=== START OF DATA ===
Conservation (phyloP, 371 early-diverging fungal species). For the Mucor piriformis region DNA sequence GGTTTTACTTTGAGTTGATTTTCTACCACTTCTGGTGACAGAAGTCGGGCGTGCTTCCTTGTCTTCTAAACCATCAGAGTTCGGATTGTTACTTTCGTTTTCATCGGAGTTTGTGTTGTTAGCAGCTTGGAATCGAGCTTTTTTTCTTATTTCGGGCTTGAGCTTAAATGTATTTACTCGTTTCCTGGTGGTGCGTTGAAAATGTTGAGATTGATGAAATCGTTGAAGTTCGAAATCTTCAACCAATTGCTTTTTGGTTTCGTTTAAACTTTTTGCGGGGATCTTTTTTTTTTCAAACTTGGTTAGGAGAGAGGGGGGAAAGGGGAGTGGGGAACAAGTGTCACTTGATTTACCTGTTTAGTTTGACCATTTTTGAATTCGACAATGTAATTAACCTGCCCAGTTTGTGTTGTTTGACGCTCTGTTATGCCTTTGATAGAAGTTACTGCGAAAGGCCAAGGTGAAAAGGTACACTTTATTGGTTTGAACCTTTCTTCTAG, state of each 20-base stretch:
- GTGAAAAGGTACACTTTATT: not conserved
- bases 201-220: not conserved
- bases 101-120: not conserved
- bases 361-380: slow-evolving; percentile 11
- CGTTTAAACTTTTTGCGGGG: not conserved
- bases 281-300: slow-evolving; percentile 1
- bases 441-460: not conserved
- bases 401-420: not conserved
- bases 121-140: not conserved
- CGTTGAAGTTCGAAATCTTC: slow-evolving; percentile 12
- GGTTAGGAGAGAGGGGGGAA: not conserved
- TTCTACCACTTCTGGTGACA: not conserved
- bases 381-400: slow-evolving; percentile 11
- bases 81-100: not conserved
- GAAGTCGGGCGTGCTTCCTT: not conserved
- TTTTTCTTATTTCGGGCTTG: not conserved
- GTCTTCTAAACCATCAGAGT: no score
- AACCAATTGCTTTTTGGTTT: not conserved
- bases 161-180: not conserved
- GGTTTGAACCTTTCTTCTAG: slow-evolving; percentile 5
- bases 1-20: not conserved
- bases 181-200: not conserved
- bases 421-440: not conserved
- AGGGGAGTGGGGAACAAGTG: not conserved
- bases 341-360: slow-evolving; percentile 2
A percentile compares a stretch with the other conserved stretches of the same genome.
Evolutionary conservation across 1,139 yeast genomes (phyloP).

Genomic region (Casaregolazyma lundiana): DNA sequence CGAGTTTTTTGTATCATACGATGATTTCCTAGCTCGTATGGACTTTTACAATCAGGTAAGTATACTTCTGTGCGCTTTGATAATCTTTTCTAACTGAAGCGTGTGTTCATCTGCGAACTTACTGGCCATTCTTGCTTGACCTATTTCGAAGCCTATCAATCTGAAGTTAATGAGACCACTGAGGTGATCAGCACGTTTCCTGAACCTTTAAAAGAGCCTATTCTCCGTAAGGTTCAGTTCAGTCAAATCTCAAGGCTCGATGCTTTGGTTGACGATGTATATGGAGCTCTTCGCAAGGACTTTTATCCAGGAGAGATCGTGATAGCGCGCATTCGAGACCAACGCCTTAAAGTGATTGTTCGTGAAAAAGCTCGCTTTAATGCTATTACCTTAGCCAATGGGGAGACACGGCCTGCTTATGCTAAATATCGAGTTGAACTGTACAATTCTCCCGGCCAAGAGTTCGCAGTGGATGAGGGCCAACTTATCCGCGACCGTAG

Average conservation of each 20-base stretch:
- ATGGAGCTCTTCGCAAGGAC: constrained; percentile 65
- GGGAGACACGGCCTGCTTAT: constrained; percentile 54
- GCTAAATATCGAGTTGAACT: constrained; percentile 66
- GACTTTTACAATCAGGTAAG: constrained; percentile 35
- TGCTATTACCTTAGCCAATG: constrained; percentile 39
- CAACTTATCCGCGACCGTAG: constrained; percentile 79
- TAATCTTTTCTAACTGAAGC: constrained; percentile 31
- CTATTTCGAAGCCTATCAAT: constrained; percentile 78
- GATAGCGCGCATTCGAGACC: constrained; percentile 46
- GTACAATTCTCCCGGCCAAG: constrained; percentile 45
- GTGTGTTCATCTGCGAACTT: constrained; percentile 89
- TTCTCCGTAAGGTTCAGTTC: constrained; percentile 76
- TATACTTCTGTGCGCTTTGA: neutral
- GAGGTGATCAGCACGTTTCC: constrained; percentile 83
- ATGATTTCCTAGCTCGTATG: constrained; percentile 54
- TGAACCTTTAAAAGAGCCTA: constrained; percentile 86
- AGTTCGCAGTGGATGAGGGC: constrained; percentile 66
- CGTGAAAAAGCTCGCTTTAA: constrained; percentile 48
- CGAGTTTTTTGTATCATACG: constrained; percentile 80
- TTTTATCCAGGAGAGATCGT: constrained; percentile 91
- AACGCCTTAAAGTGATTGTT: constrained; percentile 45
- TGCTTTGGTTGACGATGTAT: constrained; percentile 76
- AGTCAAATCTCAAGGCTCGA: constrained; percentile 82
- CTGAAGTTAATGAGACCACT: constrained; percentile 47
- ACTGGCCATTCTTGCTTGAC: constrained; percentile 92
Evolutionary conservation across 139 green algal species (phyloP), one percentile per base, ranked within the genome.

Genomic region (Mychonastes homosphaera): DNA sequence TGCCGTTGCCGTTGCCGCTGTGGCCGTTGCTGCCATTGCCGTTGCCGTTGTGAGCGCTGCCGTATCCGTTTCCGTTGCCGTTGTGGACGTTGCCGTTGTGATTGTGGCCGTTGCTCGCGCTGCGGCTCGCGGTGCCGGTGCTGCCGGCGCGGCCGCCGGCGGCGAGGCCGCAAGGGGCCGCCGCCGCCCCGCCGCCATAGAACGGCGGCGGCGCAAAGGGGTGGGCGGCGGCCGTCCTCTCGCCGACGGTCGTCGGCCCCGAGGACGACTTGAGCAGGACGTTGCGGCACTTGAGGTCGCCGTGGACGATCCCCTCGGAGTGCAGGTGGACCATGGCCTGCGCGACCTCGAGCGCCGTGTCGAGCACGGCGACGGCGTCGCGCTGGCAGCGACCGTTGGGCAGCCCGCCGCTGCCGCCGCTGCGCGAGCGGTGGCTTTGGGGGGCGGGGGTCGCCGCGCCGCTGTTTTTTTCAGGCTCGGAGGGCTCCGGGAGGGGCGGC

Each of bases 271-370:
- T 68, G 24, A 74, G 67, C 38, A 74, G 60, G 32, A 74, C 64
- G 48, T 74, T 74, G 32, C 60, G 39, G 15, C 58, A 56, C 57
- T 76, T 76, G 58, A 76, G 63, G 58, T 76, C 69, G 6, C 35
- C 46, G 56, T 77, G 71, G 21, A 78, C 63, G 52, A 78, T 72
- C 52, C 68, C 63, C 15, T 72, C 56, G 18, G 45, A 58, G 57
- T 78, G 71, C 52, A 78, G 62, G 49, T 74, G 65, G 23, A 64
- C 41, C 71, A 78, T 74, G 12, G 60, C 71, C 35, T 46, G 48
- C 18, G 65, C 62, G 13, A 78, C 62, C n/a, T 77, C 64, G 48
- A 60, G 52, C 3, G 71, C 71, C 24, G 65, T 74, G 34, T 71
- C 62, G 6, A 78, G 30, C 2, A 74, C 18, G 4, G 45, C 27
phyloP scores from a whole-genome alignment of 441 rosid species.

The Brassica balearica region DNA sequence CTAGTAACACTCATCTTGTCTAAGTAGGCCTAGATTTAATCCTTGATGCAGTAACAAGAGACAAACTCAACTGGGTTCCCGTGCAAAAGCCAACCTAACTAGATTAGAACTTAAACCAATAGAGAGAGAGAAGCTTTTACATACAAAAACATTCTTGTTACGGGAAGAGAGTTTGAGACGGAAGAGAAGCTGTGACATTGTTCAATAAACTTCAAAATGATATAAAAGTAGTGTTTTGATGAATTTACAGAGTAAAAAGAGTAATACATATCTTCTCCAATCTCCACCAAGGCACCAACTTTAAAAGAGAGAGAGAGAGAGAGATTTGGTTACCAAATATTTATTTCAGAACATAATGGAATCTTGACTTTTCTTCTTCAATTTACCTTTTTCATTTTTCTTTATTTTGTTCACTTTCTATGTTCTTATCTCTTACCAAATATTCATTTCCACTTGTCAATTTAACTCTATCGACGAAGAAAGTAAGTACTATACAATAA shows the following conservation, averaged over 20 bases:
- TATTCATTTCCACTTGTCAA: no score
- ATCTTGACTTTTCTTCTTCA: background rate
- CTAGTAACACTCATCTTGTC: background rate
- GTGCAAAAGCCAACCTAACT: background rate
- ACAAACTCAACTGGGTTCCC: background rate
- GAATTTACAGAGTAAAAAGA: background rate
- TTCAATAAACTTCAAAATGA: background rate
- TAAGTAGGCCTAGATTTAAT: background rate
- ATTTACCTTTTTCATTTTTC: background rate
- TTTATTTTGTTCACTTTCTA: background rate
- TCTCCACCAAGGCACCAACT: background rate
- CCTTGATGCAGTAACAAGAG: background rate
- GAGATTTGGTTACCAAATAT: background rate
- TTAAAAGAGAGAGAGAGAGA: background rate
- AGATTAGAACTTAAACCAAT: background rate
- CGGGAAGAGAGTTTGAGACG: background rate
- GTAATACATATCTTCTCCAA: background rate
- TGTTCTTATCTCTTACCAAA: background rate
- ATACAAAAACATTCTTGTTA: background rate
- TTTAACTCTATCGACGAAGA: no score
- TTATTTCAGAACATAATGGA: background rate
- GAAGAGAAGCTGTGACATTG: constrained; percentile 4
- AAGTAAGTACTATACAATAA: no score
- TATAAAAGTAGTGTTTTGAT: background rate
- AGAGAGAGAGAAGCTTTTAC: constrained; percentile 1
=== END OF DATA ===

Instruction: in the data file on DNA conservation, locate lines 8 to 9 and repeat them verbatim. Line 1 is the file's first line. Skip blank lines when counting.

- bases 441-460: not conserved
- bases 401-420: not conserved